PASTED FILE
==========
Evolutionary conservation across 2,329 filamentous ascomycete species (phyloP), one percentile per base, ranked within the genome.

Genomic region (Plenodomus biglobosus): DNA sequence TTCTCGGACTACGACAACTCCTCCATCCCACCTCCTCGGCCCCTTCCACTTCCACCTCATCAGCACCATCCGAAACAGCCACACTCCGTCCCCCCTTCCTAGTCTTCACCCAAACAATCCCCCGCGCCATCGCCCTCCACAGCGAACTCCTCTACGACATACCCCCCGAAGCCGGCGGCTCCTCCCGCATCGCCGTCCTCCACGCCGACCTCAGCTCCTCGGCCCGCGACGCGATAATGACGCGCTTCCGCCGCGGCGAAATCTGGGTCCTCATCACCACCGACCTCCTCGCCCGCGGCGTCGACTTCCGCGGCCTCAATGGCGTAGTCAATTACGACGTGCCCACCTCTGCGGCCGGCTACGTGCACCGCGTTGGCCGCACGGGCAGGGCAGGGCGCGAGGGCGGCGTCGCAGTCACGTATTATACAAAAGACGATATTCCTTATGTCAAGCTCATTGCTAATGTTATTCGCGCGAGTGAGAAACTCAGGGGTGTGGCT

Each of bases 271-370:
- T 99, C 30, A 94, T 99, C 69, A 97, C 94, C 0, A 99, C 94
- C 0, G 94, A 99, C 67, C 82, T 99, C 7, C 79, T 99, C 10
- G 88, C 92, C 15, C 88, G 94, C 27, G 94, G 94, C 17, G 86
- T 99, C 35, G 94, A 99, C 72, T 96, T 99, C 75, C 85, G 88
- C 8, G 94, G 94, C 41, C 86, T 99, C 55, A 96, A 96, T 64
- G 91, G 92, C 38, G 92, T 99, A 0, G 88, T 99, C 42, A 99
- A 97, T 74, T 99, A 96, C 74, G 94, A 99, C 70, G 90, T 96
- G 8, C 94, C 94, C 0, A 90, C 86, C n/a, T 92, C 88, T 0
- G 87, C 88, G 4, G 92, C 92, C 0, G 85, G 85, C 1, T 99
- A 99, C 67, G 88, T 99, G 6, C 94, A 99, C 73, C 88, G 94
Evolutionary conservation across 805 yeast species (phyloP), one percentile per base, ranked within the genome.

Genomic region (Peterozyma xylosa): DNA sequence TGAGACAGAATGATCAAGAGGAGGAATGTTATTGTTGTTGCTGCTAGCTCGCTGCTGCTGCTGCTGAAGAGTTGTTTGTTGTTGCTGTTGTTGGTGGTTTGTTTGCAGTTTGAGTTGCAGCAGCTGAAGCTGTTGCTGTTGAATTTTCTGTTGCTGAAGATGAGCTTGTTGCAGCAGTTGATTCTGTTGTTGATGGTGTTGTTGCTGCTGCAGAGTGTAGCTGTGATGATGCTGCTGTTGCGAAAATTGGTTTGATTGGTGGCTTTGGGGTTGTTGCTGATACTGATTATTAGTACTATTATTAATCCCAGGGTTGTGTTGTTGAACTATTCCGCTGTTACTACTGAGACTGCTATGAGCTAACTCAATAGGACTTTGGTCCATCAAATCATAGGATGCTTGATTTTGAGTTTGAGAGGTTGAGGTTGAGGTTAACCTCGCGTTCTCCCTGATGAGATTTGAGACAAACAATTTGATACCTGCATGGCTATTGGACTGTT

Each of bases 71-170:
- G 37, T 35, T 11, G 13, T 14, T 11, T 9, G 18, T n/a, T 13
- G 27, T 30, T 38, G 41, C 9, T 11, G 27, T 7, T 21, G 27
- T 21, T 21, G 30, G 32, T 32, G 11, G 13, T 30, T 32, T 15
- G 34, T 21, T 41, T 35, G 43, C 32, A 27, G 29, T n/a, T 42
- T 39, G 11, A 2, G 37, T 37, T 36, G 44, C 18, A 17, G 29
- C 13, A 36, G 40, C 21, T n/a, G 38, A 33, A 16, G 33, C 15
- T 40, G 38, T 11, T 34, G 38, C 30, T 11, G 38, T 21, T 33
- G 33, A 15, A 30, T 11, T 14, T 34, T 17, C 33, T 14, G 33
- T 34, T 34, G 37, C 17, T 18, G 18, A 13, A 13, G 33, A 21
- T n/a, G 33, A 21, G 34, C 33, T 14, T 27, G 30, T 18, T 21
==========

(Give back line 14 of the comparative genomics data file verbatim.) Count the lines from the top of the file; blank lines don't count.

Evolutionary conservation across 805 yeast species (phyloP), one percentile per base, ranked within the genome.